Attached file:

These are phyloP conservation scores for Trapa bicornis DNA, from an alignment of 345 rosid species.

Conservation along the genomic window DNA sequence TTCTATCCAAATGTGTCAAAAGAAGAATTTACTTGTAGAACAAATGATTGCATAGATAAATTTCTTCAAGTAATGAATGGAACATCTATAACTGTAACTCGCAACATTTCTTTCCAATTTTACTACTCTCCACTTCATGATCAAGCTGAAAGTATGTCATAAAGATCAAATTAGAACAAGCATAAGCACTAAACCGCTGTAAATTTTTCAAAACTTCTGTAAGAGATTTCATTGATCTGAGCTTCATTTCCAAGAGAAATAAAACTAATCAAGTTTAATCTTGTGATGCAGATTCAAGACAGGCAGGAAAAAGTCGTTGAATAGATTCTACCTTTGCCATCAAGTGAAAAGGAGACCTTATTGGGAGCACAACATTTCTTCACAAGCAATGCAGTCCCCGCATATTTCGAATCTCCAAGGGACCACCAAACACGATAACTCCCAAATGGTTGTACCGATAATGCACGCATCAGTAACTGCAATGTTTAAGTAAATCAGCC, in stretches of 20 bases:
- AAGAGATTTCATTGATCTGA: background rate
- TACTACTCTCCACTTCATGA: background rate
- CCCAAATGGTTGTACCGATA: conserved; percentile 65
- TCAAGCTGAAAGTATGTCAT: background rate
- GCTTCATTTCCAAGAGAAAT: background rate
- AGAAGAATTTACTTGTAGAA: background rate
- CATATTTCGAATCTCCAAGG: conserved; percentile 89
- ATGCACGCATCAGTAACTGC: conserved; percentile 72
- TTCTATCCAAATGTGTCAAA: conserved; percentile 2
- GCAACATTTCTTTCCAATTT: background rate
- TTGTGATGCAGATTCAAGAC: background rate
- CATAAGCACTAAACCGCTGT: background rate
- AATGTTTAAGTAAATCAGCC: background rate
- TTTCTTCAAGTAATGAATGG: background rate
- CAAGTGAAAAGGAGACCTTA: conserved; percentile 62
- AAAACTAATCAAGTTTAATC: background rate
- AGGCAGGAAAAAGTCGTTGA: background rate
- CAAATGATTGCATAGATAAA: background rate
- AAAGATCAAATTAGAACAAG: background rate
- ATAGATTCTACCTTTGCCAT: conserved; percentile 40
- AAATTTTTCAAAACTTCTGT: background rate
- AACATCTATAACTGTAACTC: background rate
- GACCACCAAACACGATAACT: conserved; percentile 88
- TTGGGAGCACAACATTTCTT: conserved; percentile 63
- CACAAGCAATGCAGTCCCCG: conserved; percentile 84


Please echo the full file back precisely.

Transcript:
These are phyloP conservation scores for Trapa bicornis DNA, from an alignment of 345 rosid species.

Conservation along the genomic window DNA sequence TTCTATCCAAATGTGTCAAAAGAAGAATTTACTTGTAGAACAAATGATTGCATAGATAAATTTCTTCAAGTAATGAATGGAACATCTATAACTGTAACTCGCAACATTTCTTTCCAATTTTACTACTCTCCACTTCATGATCAAGCTGAAAGTATGTCATAAAGATCAAATTAGAACAAGCATAAGCACTAAACCGCTGTAAATTTTTCAAAACTTCTGTAAGAGATTTCATTGATCTGAGCTTCATTTCCAAGAGAAATAAAACTAATCAAGTTTAATCTTGTGATGCAGATTCAAGACAGGCAGGAAAAAGTCGTTGAATAGATTCTACCTTTGCCATCAAGTGAAAAGGAGACCTTATTGGGAGCACAACATTTCTTCACAAGCAATGCAGTCCCCGCATATTTCGAATCTCCAAGGGACCACCAAACACGATAACTCCCAAATGGTTGTACCGATAATGCACGCATCAGTAACTGCAATGTTTAAGTAAATCAGCC, in stretches of 20 bases:
- AAGAGATTTCATTGATCTGA: background rate
- TACTACTCTCCACTTCATGA: background rate
- CCCAAATGGTTGTACCGATA: conserved; percentile 65
- TCAAGCTGAAAGTATGTCAT: background rate
- GCTTCATTTCCAAGAGAAAT: background rate
- AGAAGAATTTACTTGTAGAA: background rate
- CATATTTCGAATCTCCAAGG: conserved; percentile 89
- ATGCACGCATCAGTAACTGC: conserved; percentile 72
- TTCTATCCAAATGTGTCAAA: conserved; percentile 2
- GCAACATTTCTTTCCAATTT: background rate
- TTGTGATGCAGATTCAAGAC: background rate
- CATAAGCACTAAACCGCTGT: background rate
- AATGTTTAAGTAAATCAGCC: background rate
- TTTCTTCAAGTAATGAATGG: background rate
- CAAGTGAAAAGGAGACCTTA: conserved; percentile 62
- AAAACTAATCAAGTTTAATC: background rate
- AGGCAGGAAAAAGTCGTTGA: background rate
- CAAATGATTGCATAGATAAA: background rate
- AAAGATCAAATTAGAACAAG: background rate
- ATAGATTCTACCTTTGCCAT: conserved; percentile 40
- AAATTTTTCAAAACTTCTGT: background rate
- AACATCTATAACTGTAACTC: background rate
- GACCACCAAACACGATAACT: conserved; percentile 88
- TTGGGAGCACAACATTTCTT: conserved; percentile 63
- CACAAGCAATGCAGTCCCCG: conserved; percentile 84